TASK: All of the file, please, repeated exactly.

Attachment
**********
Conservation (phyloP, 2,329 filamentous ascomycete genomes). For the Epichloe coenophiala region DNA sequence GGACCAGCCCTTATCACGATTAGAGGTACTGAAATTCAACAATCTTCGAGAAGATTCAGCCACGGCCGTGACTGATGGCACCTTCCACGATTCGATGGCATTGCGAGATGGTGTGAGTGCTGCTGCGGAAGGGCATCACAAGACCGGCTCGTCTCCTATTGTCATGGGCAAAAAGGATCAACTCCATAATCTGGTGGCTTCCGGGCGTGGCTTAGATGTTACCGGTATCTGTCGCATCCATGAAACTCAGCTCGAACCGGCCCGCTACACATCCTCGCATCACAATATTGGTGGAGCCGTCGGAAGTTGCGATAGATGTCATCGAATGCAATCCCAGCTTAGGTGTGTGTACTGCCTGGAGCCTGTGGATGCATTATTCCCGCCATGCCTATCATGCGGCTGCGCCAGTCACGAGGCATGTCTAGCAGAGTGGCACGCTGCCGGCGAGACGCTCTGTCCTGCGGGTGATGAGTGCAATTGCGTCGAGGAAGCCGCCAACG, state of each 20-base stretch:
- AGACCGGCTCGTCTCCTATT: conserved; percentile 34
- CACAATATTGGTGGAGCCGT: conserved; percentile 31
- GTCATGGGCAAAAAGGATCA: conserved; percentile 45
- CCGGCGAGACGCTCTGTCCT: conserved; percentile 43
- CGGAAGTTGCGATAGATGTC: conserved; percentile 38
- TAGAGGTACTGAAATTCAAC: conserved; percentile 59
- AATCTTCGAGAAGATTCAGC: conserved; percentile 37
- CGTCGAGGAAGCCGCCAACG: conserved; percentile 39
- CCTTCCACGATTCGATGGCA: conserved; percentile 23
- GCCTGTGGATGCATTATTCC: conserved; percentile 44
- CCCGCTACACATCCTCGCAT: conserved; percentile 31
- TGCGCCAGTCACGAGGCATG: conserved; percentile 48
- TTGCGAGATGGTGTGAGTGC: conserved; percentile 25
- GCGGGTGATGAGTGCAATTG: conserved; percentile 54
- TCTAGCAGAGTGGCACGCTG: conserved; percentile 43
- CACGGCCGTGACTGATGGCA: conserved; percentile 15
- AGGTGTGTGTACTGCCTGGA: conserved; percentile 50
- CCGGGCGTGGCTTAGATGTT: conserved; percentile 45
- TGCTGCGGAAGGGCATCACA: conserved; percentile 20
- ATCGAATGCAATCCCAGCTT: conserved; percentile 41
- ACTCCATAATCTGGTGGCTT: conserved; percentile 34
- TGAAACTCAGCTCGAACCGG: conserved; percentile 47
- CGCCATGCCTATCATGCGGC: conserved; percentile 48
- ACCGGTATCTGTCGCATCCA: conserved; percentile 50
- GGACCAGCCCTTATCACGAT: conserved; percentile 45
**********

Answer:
Conservation (phyloP, 2,329 filamentous ascomycete genomes). For the Epichloe coenophiala region DNA sequence GGACCAGCCCTTATCACGATTAGAGGTACTGAAATTCAACAATCTTCGAGAAGATTCAGCCACGGCCGTGACTGATGGCACCTTCCACGATTCGATGGCATTGCGAGATGGTGTGAGTGCTGCTGCGGAAGGGCATCACAAGACCGGCTCGTCTCCTATTGTCATGGGCAAAAAGGATCAACTCCATAATCTGGTGGCTTCCGGGCGTGGCTTAGATGTTACCGGTATCTGTCGCATCCATGAAACTCAGCTCGAACCGGCCCGCTACACATCCTCGCATCACAATATTGGTGGAGCCGTCGGAAGTTGCGATAGATGTCATCGAATGCAATCCCAGCTTAGGTGTGTGTACTGCCTGGAGCCTGTGGATGCATTATTCCCGCCATGCCTATCATGCGGCTGCGCCAGTCACGAGGCATGTCTAGCAGAGTGGCACGCTGCCGGCGAGACGCTCTGTCCTGCGGGTGATGAGTGCAATTGCGTCGAGGAAGCCGCCAACG, state of each 20-base stretch:
- AGACCGGCTCGTCTCCTATT: conserved; percentile 34
- CACAATATTGGTGGAGCCGT: conserved; percentile 31
- GTCATGGGCAAAAAGGATCA: conserved; percentile 45
- CCGGCGAGACGCTCTGTCCT: conserved; percentile 43
- CGGAAGTTGCGATAGATGTC: conserved; percentile 38
- TAGAGGTACTGAAATTCAAC: conserved; percentile 59
- AATCTTCGAGAAGATTCAGC: conserved; percentile 37
- CGTCGAGGAAGCCGCCAACG: conserved; percentile 39
- CCTTCCACGATTCGATGGCA: conserved; percentile 23
- GCCTGTGGATGCATTATTCC: conserved; percentile 44
- CCCGCTACACATCCTCGCAT: conserved; percentile 31
- TGCGCCAGTCACGAGGCATG: conserved; percentile 48
- TTGCGAGATGGTGTGAGTGC: conserved; percentile 25
- GCGGGTGATGAGTGCAATTG: conserved; percentile 54
- TCTAGCAGAGTGGCACGCTG: conserved; percentile 43
- CACGGCCGTGACTGATGGCA: conserved; percentile 15
- AGGTGTGTGTACTGCCTGGA: conserved; percentile 50
- CCGGGCGTGGCTTAGATGTT: conserved; percentile 45
- TGCTGCGGAAGGGCATCACA: conserved; percentile 20
- ATCGAATGCAATCCCAGCTT: conserved; percentile 41
- ACTCCATAATCTGGTGGCTT: conserved; percentile 34
- TGAAACTCAGCTCGAACCGG: conserved; percentile 47
- CGCCATGCCTATCATGCGGC: conserved; percentile 48
- ACCGGTATCTGTCGCATCCA: conserved; percentile 50
- GGACCAGCCCTTATCACGAT: conserved; percentile 45